LITHUANIAN QUARTERLY JOURNAL OF ARTS AND SCIENCES
Copyright © 2010 LITUANUS Foundation, Inc.
Volume 56, No.1 - Spring 2010
Editor of this issue: Violeta Kelertas
John Hiden. Defender of Minorities. Paul Schiemann, 1876-1944. London: Hurst, 2004. 314 pages, with 8 plates. ISBN 1-85065-751-3.
Born to an established Baltic German family in March 1876 in Mitau (Jelgava), Paul Schiemann led a remarkable life indeed. Educated at several different German universities, he was eventually promoted to doctor of law at Greifswald. Thereafter he worked as a journalist with Revalsche Zeitung and, later, Rigasche Rundschau, where he showed himself just as happy dealing with theater criticism as political comment. During the First World War, he was active in the Russian Army, but had to flee to Germany during the Bolshevik revolution. In 1919, he returned to Riga, where he engaged once more with Rigasche Rundschau, which certainly by this point was one of the most important German-language newspapers published outside Germany. As an editor, he was drawn into just about every significant event that affected Latvia, Germany and the Baltic German community. If this was not enough to guarantee Schiemann a whirlwind life, he also forged a political career. He served in the Latvian parliament as a member of the Baltic German faction, but also became active internationally. That is to say, he developed links with other ethnic Germans scattered across Central and Eastern Europe (although especially Estonia and Romania) and tried to construct a sense of unity among these people. To this end, he promoted the goal of cultural autonomy and the idea of the “anational state” among ethnic Germans and, it seems, may have influenced Gustav Stresemann into the bargain. Schiemann’s intellectual energy also helped motivate the construction of the European Nationalities Congress after 1925.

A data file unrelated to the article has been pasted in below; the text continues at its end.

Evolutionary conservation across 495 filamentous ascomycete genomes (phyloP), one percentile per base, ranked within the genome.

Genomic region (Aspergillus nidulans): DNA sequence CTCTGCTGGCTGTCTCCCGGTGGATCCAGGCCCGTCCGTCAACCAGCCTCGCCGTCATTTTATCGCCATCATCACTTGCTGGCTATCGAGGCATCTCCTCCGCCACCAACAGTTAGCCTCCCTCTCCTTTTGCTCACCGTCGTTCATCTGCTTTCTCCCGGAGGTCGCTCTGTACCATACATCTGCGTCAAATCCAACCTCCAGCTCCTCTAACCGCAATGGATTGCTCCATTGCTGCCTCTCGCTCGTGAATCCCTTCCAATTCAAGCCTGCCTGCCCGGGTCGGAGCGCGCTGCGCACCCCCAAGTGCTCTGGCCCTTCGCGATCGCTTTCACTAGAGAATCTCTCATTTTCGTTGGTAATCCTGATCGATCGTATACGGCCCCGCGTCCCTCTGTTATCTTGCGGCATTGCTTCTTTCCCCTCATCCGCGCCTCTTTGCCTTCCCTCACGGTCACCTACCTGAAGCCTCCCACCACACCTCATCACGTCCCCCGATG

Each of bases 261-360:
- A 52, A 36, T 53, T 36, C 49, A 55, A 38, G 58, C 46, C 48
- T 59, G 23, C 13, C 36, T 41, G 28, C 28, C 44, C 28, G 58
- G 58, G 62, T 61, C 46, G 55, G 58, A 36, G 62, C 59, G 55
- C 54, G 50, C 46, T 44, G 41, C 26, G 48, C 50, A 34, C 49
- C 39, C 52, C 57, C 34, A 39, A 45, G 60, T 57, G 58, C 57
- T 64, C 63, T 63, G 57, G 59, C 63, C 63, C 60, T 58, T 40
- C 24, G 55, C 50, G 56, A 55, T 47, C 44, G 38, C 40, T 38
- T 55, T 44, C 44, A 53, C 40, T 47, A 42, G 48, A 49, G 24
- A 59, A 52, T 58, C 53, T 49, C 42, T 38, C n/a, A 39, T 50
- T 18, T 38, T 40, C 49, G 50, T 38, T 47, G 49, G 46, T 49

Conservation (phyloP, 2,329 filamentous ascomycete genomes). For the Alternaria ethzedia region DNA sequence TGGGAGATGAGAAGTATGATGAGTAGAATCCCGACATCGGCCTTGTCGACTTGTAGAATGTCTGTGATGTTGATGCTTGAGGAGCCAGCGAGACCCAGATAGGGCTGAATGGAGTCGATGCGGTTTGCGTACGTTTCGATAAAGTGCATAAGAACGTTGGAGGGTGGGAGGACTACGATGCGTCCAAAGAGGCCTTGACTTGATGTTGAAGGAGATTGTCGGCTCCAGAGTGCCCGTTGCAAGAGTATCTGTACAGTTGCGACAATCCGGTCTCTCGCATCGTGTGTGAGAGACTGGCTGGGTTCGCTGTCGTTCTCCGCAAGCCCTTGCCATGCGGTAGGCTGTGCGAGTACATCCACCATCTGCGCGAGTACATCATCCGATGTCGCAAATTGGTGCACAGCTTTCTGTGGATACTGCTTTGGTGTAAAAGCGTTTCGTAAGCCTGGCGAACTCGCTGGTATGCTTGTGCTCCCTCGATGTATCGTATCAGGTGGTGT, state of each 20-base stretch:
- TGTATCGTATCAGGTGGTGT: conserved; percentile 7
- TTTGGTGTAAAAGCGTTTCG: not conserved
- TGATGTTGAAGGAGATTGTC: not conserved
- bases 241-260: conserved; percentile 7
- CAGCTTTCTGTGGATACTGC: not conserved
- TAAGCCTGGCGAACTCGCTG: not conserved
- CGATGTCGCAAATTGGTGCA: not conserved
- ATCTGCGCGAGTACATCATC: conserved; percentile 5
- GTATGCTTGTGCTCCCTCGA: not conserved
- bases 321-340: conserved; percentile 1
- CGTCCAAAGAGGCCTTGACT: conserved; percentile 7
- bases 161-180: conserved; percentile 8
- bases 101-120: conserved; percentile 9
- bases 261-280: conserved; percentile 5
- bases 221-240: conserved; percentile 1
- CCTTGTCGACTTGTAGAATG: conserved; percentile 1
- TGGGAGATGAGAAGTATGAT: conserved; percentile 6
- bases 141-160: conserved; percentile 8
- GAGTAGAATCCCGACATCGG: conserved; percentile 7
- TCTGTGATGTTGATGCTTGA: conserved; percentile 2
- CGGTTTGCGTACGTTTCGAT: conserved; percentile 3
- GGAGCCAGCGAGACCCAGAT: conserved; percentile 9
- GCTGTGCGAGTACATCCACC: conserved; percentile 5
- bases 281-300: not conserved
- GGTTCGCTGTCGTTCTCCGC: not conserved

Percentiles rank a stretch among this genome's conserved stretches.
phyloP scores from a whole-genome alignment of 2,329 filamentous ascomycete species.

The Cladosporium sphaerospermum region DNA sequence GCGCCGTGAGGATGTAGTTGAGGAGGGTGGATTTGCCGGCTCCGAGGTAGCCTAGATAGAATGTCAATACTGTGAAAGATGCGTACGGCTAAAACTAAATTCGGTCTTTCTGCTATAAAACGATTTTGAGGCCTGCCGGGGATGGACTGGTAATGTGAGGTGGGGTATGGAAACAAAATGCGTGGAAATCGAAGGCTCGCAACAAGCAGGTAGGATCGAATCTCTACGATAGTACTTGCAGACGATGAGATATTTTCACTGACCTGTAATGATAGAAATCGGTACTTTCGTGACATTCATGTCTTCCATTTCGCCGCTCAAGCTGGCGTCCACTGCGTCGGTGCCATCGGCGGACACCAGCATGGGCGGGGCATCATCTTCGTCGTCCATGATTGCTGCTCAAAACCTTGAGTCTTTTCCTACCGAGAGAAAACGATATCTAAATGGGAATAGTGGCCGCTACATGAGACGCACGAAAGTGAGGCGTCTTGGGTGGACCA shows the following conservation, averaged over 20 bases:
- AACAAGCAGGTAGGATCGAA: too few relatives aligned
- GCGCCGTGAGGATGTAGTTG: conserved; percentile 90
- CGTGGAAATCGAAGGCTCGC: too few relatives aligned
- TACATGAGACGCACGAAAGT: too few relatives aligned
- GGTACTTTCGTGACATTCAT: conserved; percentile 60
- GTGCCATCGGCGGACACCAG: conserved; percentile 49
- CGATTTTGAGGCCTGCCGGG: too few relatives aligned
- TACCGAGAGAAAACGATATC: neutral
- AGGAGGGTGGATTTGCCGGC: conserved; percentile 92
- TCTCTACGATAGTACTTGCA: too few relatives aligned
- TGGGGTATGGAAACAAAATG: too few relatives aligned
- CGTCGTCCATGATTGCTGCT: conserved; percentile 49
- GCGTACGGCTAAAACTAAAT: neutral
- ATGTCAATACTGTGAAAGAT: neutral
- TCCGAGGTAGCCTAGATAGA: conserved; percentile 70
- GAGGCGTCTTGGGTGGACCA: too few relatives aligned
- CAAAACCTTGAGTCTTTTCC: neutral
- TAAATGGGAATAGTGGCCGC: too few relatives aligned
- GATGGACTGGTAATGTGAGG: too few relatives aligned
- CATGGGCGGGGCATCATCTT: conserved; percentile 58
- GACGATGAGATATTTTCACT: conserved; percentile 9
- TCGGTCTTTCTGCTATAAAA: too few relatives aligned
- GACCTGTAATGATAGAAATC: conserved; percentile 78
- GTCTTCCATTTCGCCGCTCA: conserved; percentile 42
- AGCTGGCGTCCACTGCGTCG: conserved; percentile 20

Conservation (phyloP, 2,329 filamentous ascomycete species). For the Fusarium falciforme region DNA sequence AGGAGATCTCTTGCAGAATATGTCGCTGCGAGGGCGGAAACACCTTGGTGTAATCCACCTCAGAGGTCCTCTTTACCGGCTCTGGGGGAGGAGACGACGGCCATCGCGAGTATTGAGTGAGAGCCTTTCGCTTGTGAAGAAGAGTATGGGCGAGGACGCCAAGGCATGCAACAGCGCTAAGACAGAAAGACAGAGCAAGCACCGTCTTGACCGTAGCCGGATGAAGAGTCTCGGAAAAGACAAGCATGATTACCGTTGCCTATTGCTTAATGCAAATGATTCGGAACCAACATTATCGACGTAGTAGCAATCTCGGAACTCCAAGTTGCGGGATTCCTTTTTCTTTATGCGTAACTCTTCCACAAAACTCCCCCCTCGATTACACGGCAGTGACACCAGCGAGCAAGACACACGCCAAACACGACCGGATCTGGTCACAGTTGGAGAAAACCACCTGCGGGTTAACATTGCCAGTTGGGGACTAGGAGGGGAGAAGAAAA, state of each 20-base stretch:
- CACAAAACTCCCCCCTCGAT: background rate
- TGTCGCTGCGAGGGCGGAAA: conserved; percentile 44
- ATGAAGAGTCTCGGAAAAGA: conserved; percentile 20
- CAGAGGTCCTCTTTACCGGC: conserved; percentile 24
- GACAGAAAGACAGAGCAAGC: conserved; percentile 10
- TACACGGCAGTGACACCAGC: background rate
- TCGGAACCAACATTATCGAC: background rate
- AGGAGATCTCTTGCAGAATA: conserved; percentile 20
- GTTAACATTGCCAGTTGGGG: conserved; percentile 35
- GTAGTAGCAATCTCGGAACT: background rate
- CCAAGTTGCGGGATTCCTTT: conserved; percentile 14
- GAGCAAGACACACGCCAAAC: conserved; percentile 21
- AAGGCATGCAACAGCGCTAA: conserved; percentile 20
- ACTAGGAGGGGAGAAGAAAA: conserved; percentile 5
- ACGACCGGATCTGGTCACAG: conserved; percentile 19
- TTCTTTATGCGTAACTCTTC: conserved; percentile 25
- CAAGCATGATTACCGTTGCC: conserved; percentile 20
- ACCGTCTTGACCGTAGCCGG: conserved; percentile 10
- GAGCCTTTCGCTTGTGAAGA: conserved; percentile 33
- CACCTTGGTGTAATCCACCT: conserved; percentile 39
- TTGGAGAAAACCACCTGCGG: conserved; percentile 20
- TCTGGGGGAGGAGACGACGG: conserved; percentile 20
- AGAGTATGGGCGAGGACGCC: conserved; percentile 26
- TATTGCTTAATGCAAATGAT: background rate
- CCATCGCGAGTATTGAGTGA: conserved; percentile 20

Always a man of tremendous moral courage, Schiemann opposed the rise of Nazism on principle, speaking out in especially memorable style to the Association of German National Groups Abroad in the summer of 1932. This biting critique ensured that, as the 1930s progressed, he was gradually marginalized from the conduct of politics among Germany’s minorities. It was in character that he absolutely refused to leave his homeland even when Hitler’s government negotiated the resettlement of Baltic Germans in autumn 1939. By the time of the German occupation of the Baltic, he was old and in ill health, not to mention existing under conditions that amounted almost to house arrest, until his death in June 1944 at Atgazenes. Nonetheless, he managed to save a young Jewish girl from the Holocaust by employing her as a servant. This action ensured he was later honoured by Yad Vashem as one of the “Righteous among Nations.” His life has also been the subject of scrutiny by both Germany’s Baltic German historical community (although not to the extent that might have been expected) and the Latvian Academy of Sciences, the latter holding a major conference in 2000 to honor his memory and achievements.